“Now, let’s say the average load time with those SSDs on next-gen will be 10 seconds,” posits Mahler in a ResetEra thread. “And let’s be generous and say that the PS5 SSD and throughput is twice as fast as the [Xbox Series X] — At that point you’d have a 10s load times vs. 5s load times (keep in mind that loading often is more than just shuffling data around, so this isn’t in any way accurate). I don’t know if I’d care that much about 5 seconds saved every time I load if what I give up for is framerate or resolution. And I guess that’s the bet that Microsoft made here — more power rather than faster data transfer.”
Note Mahler’s language, which appears more hypothetical than something he’s come up with through practical knowledge. While we don’t know if Moon Studios has a dev kit for either the PS5 or Xbox Series X, Mahler is a veteran game developer who has first-hand knowledge on what it is to work with game consoles. So his insight comes from a place of expertise.
One of Mahler’s key points is that Sony first-party studios will likely take the most advantage of the PS5 SSDs, “ensuring that everything’s smooth and juicy all the time and that you don’t see loading screens at all.” But third-party studios will likely not “change their games completely, adjust levels and other stuff just to squeeze the most out of the PS5 architecture.”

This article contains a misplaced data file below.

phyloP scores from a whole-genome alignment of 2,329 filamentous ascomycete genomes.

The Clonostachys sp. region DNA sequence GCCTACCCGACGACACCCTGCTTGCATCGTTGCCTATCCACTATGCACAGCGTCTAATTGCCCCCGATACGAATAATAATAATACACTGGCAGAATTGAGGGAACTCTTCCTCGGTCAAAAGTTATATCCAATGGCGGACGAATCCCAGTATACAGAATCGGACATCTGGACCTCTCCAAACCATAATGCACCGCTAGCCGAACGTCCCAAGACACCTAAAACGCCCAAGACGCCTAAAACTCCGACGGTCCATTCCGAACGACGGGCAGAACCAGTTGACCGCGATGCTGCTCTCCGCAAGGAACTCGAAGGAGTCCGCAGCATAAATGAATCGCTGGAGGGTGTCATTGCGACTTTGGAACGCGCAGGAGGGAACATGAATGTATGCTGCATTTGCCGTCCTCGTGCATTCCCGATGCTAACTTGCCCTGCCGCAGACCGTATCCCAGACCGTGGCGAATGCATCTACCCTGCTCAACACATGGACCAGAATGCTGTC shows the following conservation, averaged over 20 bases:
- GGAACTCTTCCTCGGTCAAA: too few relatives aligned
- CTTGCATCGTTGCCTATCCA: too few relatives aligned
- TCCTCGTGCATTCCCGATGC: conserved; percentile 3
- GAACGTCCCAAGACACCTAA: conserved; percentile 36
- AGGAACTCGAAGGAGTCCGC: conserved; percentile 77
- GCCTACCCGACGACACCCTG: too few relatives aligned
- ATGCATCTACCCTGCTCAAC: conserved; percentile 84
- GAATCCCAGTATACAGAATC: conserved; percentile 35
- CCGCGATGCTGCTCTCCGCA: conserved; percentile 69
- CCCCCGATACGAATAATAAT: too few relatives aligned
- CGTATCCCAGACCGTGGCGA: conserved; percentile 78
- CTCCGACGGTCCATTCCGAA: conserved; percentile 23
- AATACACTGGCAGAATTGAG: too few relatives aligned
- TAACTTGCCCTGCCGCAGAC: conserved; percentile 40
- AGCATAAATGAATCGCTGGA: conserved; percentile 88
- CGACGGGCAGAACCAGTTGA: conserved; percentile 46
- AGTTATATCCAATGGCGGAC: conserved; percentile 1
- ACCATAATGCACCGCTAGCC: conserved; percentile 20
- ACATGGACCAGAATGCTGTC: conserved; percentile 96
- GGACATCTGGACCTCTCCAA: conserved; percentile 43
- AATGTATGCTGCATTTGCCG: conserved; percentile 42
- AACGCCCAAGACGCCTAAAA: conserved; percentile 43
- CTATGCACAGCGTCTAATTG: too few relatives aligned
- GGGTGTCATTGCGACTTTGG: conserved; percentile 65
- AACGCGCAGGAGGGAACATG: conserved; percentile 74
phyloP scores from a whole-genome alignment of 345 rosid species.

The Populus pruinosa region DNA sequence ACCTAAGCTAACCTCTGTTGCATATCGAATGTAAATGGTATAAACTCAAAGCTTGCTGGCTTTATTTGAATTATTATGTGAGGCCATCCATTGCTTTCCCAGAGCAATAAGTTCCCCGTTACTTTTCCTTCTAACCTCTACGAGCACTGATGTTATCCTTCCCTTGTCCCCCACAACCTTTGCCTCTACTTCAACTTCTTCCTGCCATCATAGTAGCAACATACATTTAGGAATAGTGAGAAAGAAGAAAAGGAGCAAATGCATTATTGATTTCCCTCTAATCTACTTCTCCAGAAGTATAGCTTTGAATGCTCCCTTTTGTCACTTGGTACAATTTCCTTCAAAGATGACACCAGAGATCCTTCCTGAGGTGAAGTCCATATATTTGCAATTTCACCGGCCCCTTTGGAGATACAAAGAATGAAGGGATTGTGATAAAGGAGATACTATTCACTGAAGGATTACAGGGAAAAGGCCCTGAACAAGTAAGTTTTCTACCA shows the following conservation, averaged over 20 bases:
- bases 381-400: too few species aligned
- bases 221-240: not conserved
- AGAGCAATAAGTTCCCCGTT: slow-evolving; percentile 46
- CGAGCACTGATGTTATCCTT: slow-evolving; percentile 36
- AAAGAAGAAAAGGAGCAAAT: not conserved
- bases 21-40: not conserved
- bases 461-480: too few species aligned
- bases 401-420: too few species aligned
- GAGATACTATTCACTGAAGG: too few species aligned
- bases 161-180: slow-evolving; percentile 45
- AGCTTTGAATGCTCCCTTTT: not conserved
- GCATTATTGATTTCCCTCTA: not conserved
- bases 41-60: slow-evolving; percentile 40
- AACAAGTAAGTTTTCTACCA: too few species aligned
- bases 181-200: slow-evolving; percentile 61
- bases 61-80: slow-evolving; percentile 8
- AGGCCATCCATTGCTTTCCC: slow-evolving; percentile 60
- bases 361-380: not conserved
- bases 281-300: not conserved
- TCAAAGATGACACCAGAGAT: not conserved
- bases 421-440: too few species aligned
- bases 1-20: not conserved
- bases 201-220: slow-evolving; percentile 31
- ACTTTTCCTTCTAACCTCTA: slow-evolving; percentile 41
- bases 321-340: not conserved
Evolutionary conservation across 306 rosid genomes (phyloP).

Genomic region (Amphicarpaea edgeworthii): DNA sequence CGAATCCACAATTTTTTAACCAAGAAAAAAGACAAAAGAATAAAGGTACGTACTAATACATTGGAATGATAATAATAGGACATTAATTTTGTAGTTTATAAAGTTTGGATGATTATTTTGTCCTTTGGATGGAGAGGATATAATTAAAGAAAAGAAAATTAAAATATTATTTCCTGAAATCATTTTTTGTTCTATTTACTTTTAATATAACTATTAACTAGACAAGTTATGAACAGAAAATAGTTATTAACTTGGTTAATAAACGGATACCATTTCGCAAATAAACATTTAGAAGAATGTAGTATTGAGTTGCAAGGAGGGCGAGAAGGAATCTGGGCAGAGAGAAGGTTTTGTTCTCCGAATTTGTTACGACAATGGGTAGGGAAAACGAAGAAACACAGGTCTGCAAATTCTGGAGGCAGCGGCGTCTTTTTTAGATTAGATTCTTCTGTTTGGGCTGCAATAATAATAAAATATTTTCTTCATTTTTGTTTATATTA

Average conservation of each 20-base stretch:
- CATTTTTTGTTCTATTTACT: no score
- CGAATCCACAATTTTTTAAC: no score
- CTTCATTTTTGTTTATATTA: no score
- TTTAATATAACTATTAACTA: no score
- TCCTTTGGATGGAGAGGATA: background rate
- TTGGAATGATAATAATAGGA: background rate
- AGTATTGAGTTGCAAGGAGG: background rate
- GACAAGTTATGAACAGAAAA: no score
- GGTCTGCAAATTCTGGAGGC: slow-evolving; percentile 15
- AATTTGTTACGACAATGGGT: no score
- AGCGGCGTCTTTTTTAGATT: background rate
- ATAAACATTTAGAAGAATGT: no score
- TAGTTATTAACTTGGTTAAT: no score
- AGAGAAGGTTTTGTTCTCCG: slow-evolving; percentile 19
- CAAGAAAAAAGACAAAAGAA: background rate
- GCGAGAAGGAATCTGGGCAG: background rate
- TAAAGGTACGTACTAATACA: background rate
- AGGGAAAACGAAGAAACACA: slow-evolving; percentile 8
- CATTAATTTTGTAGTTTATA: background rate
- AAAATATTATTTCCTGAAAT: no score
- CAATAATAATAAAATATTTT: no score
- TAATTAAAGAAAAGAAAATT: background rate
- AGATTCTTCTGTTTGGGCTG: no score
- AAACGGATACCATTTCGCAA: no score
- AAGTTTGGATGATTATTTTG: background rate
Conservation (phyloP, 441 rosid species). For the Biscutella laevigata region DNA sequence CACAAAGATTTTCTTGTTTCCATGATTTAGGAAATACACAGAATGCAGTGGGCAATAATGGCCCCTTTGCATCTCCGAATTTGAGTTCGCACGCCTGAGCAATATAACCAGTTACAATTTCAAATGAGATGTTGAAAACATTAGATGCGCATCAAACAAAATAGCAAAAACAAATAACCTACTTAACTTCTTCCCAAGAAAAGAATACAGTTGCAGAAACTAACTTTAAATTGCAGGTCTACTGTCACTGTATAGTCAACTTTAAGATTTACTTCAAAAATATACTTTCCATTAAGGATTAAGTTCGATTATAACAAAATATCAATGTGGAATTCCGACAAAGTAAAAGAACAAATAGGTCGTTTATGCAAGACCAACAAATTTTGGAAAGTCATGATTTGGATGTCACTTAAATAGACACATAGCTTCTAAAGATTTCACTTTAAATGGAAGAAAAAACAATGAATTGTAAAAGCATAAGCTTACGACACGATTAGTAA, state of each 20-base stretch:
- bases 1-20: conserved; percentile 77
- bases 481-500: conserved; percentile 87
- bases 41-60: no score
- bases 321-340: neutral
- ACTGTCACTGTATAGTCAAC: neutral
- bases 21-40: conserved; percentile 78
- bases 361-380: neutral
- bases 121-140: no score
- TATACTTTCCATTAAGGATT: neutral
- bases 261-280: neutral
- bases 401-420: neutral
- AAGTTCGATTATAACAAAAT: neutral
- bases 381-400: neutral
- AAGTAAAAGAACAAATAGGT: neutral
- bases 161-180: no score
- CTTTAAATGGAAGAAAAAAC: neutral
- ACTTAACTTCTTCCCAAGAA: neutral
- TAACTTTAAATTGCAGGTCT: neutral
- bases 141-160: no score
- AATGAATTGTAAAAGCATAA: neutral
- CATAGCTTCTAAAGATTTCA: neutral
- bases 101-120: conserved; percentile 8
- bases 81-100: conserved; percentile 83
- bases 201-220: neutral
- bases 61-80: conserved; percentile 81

Confirmed PlayStation 5 Games
The end result, according to Mahler for third-party games, is that players will see Xbox Series X games “render at 4k more regularly and/or at better framerates and on PS5 games will load faster. Players will have to decide what’s more important to them.”
Ultimately, we don’t know how the hardware differences will fully play out until both consoles are released and there’s a sizable third-party library of games to test out Mahler’s predictions. But considering everything we know about the PS5 and Series X specs, plus Mahler’s experience, this is something to keep an eye on when comparing the two next-gen consoles.
Matt Kim is a reporter for IGN.